- Increased competition: Entering a foreign market means facing increased competition from both local and other foreign firms. Foreign investors need to compete for market share, customers, suppliers, talent, and resources. Increased competition can also affect the pricing and quality of products or services, as well as the innovation and differentiation of FIEs. Foreign investors need to conduct market research and analysis, as well as develop effective marketing and branding strategies.
How to set up a foreign invested enterprise (FIE)?
To set up a FIE in China, foreign investors need to follow a series of steps, such as choosing a suitable investment form, obtaining an investment registration certificate, and registering the business license. The specific procedures may vary depending on the type and location of the FIE, but the general steps are as follows:
- Choose an investment form: Foreign investors need to decide which type of FIE they want to establish, such as WFOE, EJV, CJV, or FICLS. They also need to select a business scope and name for their FIE, as well as a registered address and legal representative.
- Obtain an investment registration certificate: Foreign investors need to submit an application and relevant documents to the Ministry of Commerce (MOFCOM) or its local branches for approval. The documents may include the articles of association, feasibility study report, joint venture contract (if applicable), and other supporting materials. The MOFCOM will issue an investment registration certificate within 30 working days if the application meets the requirements.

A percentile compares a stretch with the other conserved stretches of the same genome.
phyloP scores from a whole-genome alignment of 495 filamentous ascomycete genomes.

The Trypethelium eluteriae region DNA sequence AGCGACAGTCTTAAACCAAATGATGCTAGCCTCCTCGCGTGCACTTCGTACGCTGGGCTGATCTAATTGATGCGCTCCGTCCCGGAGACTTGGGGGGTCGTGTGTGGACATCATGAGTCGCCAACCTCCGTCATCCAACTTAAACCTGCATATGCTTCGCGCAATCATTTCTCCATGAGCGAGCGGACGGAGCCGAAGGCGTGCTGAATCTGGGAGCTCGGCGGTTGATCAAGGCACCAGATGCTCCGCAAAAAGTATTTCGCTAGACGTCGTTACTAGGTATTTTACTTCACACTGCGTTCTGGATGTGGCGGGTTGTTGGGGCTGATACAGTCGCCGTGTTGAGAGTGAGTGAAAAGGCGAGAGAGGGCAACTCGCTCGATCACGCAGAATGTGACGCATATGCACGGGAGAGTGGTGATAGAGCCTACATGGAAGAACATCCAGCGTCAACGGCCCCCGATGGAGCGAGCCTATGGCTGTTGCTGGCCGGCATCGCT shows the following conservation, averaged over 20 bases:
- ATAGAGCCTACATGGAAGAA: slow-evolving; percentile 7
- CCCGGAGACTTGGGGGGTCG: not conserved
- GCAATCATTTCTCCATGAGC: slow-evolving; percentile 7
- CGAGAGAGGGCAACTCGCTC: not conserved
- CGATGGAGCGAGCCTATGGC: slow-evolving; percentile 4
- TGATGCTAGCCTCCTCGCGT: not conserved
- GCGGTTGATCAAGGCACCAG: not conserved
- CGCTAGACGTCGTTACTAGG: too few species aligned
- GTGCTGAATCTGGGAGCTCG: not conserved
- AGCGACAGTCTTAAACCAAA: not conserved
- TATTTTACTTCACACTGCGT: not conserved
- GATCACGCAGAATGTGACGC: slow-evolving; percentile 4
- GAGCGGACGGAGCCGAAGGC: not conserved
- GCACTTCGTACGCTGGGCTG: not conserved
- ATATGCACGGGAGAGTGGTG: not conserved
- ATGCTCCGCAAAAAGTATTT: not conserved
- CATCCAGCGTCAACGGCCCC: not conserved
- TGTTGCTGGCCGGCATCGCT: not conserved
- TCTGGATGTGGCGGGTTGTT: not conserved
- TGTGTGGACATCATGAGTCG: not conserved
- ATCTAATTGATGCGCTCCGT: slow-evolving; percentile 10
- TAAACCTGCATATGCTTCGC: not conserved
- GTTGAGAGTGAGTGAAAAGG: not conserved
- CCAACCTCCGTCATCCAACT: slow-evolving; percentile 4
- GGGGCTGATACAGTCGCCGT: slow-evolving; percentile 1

- Register the business license: Foreign investors need to apply for a business license from the State Administration for Market Regulation (SAMR) or its local branches within 30 days after receiving the investment registration certificate. The documents may include the investment registration certificate, articles of association, legal representative’s identification, and other relevant materials. The SAMR will issue a business license within 15 working days if the application meets the requirements.
- Complete other post-registration procedures: Foreign investors need to complete other post-registration procedures within 30 days after obtaining the business license. These procedures may include opening bank accounts, registering for tax and social insurance, applying for customs clearance and foreign exchange registration, and obtaining other permits or licenses as required by the laws and regulations.
Foreign invested enterprises (FIEs) are a popular and effective way of investing in a foreign country, especially in China. FIEs can bring many benefits to both the investors and the host country, such as economic growth, human capital development, technology transfer, and market diversification. However, FIEs also face some challenges, such as cultural and language barriers, legal complexities, currency and financial risks, political instability, and increased competition. Therefore, foreign investors need to carefully plan and prepare before setting up a FIE in China. They need to choose a suitable investment form, obtain an investment registration certificate, register the business license, and complete other post-registration procedures. They also need to conduct market research and analysis, as well as develop effective marketing and branding strategies. By doing so, foreign investors can maximize the potential and performance of their FIEs in China.